J. & C.'s Movie Reviews

Our Notes on Movies Made Public

Archive for January, 2009

Man on Wire

Posted by J on January 24, 2009

Man on Wire is about a group of misfits who help Phillip Petit wirewalk across the Twin Towers.  Back in the early ’70s, 200px-man_on_wire_ver2this group planned for months to sneak a ton of equipment into one of the Twin Towers, then rig it up one night so that Petit could perform his tightrope act.  The movie is about nothing else than this, but it makes every single detail grandiose.  There are even codenames for members of the group who do not need codenames.  Mark’s codename is “The Australian”, while Dave, a man who smoked pot every day for 35 days, has the codename “Donald.”  Maybe it’s just us, but “Donald” should never, ever be a codename.

The  movie spends most of its time building up to Petit’s stunt.  Petit initially dreamed up the event while at the dentist’s office, apparently so delusioned by tooth pain that he thought walking across the Twin Towers would be cool.  From there, Petit performs little stunts in preparation for his big day.  He walks across the towers of the Notre Dame cathedral.  He flies to Australia and walks across two points on a bridge.  It’s funny how much stock footage there is of Petit and his group, but that points out how self-conscious they are about what they are doing.  Essentially they pulled an elaborate prank, which they filmed as much of as they could.

The movie romanticizes everything about Petit’s stunt.  Problem with that is, though it was risky, it was not necessarily beneficial or wise.  Petit goes on and on about how beautifully subversive and poetic he was back in the day.  Sneaking past guards, hiding under tarps on the roof of one of the Twin Towers, staking out the building — this is all part of his great plan.  But this reminds us of a great moment in Werner Herzog’s Encounters at the End of the World, in which Herzog points out that after the Age of Exploration, when the whole world had been explored, people started trying to do “stupid” tricks that they thought were heroic.  Like pogojumping for a week straight in Antarctica.  Petit essentially performed one of these stupid tricks, an elaborate circus act that took much skill, and talks about it as if it were a poet’s dream.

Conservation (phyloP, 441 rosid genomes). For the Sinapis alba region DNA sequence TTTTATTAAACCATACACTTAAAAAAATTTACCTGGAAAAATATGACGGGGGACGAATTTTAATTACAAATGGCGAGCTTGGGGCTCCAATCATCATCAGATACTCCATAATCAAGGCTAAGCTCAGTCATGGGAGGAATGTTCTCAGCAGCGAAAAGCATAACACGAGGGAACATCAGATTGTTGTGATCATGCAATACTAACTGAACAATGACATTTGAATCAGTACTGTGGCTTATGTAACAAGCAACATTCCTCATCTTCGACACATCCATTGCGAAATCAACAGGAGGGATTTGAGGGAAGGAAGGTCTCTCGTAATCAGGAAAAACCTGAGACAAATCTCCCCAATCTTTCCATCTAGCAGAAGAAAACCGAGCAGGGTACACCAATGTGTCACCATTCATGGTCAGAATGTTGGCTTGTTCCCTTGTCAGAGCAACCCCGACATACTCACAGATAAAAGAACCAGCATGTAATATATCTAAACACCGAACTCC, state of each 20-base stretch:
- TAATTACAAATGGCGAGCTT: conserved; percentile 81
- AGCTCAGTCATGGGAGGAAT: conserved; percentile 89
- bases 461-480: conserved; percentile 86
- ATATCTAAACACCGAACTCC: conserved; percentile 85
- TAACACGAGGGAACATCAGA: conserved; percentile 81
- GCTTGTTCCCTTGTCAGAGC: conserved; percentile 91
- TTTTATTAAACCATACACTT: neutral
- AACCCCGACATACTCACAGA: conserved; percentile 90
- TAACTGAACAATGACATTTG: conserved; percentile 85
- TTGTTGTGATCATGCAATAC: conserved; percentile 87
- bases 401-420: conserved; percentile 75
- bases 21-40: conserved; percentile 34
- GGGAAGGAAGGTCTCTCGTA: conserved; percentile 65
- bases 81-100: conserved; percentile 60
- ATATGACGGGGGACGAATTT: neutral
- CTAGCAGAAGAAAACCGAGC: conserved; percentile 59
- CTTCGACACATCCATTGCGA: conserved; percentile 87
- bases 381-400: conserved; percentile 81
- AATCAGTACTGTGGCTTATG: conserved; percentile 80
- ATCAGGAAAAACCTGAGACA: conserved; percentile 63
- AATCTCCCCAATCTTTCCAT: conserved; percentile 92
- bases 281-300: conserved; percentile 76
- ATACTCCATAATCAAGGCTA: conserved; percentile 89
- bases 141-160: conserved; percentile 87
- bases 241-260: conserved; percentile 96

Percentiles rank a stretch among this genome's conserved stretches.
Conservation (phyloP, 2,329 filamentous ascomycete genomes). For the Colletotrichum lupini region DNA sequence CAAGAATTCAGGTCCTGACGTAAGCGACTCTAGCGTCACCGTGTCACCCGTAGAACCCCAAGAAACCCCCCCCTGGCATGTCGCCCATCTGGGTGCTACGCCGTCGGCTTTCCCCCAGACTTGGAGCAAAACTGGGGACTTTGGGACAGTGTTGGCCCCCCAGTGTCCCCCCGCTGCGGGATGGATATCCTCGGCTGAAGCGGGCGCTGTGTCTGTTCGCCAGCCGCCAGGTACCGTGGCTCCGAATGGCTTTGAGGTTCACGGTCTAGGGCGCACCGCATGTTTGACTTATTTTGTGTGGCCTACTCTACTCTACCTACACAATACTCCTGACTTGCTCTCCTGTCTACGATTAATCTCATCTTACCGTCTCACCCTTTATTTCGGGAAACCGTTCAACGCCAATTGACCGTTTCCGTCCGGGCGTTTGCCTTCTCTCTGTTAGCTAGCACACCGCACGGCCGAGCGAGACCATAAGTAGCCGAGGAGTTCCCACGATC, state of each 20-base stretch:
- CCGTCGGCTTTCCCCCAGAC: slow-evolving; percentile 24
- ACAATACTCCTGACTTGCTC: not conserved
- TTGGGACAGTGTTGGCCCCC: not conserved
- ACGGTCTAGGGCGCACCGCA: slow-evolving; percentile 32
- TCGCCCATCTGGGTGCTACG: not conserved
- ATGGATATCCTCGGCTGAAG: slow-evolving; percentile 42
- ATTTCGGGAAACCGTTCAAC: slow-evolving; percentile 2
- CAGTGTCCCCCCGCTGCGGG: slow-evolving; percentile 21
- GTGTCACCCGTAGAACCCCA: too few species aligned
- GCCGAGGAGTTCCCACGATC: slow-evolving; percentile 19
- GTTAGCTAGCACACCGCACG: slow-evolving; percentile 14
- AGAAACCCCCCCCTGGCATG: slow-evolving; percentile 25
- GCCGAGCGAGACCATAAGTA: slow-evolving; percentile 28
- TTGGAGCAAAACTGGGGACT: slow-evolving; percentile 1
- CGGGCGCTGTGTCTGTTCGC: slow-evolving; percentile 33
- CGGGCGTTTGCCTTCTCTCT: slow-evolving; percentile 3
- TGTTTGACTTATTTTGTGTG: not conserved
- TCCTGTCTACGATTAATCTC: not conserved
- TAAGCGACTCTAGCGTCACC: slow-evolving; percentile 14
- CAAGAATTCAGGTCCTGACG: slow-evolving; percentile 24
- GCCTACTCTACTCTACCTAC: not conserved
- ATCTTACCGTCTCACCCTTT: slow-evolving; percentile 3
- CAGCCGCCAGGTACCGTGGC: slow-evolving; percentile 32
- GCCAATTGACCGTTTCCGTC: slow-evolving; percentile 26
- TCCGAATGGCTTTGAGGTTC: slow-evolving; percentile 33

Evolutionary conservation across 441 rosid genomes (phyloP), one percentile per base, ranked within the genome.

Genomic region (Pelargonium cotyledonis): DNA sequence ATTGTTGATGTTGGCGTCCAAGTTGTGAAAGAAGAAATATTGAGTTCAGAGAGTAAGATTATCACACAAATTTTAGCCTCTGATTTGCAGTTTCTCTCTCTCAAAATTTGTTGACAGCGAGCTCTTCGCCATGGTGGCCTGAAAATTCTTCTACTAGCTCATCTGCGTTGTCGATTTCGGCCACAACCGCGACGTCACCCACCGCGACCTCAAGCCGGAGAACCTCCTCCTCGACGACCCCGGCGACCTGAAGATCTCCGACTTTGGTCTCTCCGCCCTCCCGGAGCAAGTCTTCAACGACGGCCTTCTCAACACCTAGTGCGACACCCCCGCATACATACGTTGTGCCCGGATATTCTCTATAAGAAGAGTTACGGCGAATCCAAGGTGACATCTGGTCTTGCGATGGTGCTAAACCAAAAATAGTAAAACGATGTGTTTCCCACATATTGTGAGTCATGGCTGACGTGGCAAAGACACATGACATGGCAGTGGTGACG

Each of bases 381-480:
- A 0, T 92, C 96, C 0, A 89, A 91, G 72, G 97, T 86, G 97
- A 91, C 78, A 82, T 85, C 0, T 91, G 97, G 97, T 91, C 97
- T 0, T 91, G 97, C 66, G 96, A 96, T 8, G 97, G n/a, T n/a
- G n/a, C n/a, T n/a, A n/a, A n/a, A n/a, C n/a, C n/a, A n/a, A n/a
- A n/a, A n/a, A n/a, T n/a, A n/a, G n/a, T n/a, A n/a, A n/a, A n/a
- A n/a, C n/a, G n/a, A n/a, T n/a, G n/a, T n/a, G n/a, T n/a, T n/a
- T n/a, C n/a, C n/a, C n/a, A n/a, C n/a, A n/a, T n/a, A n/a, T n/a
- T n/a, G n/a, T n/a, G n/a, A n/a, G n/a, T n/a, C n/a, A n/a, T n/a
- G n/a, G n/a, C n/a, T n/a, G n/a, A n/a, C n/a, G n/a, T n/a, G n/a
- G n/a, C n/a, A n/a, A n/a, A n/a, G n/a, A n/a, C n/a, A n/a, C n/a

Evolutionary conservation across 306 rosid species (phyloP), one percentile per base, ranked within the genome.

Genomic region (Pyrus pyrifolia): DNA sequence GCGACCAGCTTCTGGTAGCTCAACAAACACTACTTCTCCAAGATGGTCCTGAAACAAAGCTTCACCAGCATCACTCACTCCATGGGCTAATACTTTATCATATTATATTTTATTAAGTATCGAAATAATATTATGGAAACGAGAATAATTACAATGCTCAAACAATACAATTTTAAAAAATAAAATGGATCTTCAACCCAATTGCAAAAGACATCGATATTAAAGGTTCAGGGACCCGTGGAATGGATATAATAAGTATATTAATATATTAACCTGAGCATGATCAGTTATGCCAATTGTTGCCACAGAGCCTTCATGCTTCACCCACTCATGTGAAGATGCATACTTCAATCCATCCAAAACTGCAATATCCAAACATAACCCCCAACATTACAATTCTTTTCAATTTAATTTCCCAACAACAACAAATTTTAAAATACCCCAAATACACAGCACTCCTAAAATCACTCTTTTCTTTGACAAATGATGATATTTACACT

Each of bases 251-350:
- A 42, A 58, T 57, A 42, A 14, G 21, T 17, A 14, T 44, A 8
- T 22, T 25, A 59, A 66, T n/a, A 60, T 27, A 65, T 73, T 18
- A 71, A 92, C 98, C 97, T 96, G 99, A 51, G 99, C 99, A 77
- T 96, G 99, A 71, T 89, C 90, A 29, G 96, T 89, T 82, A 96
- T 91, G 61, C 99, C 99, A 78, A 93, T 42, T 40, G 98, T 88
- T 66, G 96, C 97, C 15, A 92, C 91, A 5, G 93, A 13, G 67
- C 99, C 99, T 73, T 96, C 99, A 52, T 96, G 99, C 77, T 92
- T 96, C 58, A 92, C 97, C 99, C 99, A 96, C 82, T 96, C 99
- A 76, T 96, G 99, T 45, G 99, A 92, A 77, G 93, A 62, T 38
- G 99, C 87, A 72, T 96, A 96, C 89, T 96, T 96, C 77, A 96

This movie has been nominated for Best Documentary for 2009, solely on the basis of visual storytelling and editing.  Surprisingly, there is no mention of 9/11 and the collapse of the towers.  The movie also has one brief scene of near-pornography near the end that completely snuck up on us.  Petit waxes poetic in the fact that, after his stunt, he engaged in the “pleasures of the flesh” with his girlfriend.  The movie re-enacts this moment because we obviously need a visual clue to help us understand what he means.

Entertainment: 7

Intelligence: 2

Morality: 0


Posted in Documentary | 2 Comments »

Prince Caspian (The Chronicles of Narnia)

Posted by J on January 16, 2009

Sometime after the release of Braveheart, movies took a horrible visual turn.  Since then, during any action or fantasy 200px-princecaspianpostermovie that features large armies, you get the standard stuff.  The good guy army faces the army of darkness at around the 110-minute mark, and for the next 30 minutes there’s an incredible amount of grunting and sword clashes.  All of the main characters are featured in the battle, one of which will probably die bravely, saving someone else’s life.  Usually there’s a group of archers who fire arrows high into the sky, which the camera tracks for us.  There may be slow motion at a key point.  These battle scenes are, when you think hard about the depth of them, extraordinarily boring.  There is rarely nothing meaningful at stake for the individual characters, and since neither the good guy army or the army of darkness is nuanced, it is a fairly bland ending once the obvious outcome is decided.